FIG. 30 is a flow chart illustrating a procedure for handling user-driven events according to one embodiment of the invention.
The following sections provide a description of one embodiment of the invention using an encoder a decoder, and structural information (hereinafter in this embodiment “segments”) including details specific to this embodiment and not necessarily required in other embodiments of the invention.
FIG. 1 is a block diagram of an exemplary encoder for use with a compatible decoder as will be described later with respect to FIG. 3 and FIG. 4, and FIG. 2 is an overview of the operation of the encoder of FIG. 1. At step 201, encoder 100 obtains a first (e.g., reference) image frame. At step 202, functional block 102 of encoder 100 encodes the image frame from step 201. At step 203, the encoded image from step 202 is reconstructed by functional block 103 of encoder 100, in the same manner as the decoder will reconstruct the image. At step 204, functional block 104 of encoder 100 segments i.e. obtains the structural information from, the reconstructed image, the segments being used as the basis for predicting subsequent frames in terms of the kinetics (e.g., motion and/or residue data) of the segments. Those skilled in the art will readily appreciate how to perform image segmentation, using techniques such as edge detection, edge linking, region merging, or the watershed method, that need not be described in detail here. Alternatively, step 203 is skipped and the encoder segments the original reference image frame from step 201. This may provide some increase in encoder efficiency, by eliminating the segment reconstruction step, while providing a basis for predictions that is still sufficiently similar to the decoder-reconstructed image to avoid significant errors. At step 205, the segments determined in step 204 are ordered by functional block 105 of encoder 100, in the same manner as the decoder will order them. In one embodiment this is performed according to a predetermined, canonical ordering scheme known to both the encoder and the decoder.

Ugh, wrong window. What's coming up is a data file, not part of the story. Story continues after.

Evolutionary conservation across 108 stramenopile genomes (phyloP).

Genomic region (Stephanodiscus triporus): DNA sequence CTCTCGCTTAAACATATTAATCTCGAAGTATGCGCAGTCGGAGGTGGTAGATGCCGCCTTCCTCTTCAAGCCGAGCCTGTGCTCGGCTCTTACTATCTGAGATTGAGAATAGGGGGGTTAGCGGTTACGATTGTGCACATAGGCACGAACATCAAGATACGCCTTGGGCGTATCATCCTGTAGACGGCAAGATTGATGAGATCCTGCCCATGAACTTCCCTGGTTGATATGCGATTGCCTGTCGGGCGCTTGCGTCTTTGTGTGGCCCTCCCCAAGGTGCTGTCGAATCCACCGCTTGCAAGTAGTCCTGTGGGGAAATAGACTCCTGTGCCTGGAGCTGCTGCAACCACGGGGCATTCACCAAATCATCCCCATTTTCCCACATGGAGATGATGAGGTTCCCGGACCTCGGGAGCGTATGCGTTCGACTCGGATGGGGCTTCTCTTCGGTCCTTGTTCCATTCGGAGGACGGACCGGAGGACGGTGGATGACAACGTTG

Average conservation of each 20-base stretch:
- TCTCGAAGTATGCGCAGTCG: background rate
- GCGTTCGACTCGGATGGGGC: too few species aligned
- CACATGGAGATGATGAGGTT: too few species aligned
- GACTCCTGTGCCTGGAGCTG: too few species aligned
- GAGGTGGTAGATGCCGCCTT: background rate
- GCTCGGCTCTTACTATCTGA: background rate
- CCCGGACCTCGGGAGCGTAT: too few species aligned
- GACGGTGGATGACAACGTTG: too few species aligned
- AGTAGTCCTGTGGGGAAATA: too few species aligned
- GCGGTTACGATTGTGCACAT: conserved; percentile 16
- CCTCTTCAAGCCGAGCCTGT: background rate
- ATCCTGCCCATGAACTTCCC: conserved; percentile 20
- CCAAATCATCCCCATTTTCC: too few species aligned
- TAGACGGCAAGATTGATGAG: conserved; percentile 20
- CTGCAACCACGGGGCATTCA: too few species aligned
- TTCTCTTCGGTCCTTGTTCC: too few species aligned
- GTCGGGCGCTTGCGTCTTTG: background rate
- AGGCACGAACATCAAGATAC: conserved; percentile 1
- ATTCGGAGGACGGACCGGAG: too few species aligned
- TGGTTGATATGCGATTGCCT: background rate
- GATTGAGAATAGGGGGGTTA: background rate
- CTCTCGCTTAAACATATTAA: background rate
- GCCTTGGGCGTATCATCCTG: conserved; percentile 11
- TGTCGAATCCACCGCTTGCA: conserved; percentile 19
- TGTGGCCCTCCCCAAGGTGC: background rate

At step 206, functional block 106 of encoder 100 obtains a new (e.g., second) image frame to be encoded relative to the segmented reference frame. At step 207, motion related information for each of the segments generated in step 204 is determined by functional block 107 of encoder 100 by motion matching, i.e., Motion matching is the process of determining the change of location of an image segment from one from frame to another frame. Motion matching may be applied forwards, backwards, and/or to non-sequential frames.
At step 208, functional block 108 of encoder 100 encodes the motion related information.